Peter York on Ads: Drink up guys, we're going for a walk on the wild side

Heineken

Heineken used to win all the prizes. Not for the lager itself - that was thin stuff, weaker than the European original, brewed under licence in Blighty - but for the advertising. Heineken ads touched the parts other creatives couldn't. It was famous advertising and it helped us in the dark years when we were under the yoke of the IMF and people had to manage without en-suite bathrooms or BMWs. But we got through somehow because we had a sense of community and Jubilee street parties. Those glorious old commercials with their jolly catch-phrases like "it's frothy man" or "for mash get Smash" helped you pull yourself together and just get on with it.

Heineken used to win all the prizes. Not for the lager itself - that was thin stuff, weaker than the European original, brewed under licence in Blighty - but for the advertising. Heineken ads touched the parts other creatives couldn't. It was famous advertising and it helped us in the dark years when we were under the yoke of the IMF and people had to manage without en-suite bathrooms or BMWs. But we got through somehow because we had a sense of community and Jubilee street parties. Those glorious old commercials with their jolly catch-phrases like "it's frothy man" or "for mash get Smash" helped you pull yourself together and just get on with it.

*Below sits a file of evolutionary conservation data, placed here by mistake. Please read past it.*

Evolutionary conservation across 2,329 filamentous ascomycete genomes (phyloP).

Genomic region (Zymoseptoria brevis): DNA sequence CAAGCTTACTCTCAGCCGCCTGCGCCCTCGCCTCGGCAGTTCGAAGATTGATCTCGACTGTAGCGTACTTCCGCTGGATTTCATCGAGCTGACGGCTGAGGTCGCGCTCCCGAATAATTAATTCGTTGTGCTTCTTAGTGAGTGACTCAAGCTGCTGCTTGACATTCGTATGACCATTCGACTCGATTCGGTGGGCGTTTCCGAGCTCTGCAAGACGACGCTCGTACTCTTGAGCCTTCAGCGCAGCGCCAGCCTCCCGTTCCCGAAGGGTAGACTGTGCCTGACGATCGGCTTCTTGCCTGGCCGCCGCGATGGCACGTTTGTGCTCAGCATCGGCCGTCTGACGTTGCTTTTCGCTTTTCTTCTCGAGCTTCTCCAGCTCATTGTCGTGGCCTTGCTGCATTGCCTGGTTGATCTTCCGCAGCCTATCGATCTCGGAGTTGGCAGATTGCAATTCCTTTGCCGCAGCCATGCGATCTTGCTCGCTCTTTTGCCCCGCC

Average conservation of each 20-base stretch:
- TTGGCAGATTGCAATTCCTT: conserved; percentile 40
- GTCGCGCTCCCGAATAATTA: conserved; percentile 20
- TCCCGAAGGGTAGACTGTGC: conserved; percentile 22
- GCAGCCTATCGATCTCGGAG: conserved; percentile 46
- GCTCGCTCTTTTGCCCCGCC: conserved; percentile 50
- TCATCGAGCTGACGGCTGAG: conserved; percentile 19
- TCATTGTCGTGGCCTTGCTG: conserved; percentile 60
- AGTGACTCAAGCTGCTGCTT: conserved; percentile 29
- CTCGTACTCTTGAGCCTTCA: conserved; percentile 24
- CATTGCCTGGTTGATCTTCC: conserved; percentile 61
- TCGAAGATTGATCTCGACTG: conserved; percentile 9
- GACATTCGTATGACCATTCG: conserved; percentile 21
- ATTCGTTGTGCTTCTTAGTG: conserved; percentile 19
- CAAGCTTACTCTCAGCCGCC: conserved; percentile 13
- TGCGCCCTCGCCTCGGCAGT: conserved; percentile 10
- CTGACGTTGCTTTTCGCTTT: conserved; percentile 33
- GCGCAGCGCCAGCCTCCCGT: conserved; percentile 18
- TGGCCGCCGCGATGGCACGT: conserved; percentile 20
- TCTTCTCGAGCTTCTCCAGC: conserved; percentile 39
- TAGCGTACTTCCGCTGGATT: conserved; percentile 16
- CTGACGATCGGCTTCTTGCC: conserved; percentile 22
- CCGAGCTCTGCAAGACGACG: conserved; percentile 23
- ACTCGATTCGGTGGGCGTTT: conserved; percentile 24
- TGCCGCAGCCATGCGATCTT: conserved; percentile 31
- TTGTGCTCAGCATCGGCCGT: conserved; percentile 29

Heineken went back to direct Dutch ownership and full 5 per cent Euro-strength a few years ago and relaunched with an unmemorable commercial into a crowded competitive market full of lagers from Thailand to Tonga. So how does Heineken re-establish itself?

Why not draft in a Hollywood star and make him a kind of celebrity enforcer? Ray Liotta is a scary looking Italian-American actor who's worn the blue suits and the white-on-white shirts in those Mafia films. He's big, sort-of handsome in the way that Gordon Ramsay is, and - like Ramsay - he's got funny skin and weird blue eyes. He does a line in charming psychopaths, the kind who put their arm around your shoulder before they shoot you in the head.

Ray turns up at Mr Little British Ordinary Berk's house with the quarter glass of Heineken he's left behind at a bar. In the middle of the night. Then he takes him away for re-education in his sports car (is this homosexy or what?). They're off to the Heineken factory where David, still holding his glass, has to learn the mantra. Heineken's brewed the Euro way, and it's up from 3.4 per cent to 5 per cent proof. All this involves a lot of bear-hugs, a lot of very menacing pronunciations and a lot of manly eye-to-eye contact. Liotta is memorably strange-looking, no question. And a walk on the wild side with a cuddly killer's tougher than clever topical Have I Got News For You fun. But is it really what the post Ant and Dec generation want?

Peter@sru.co.uk

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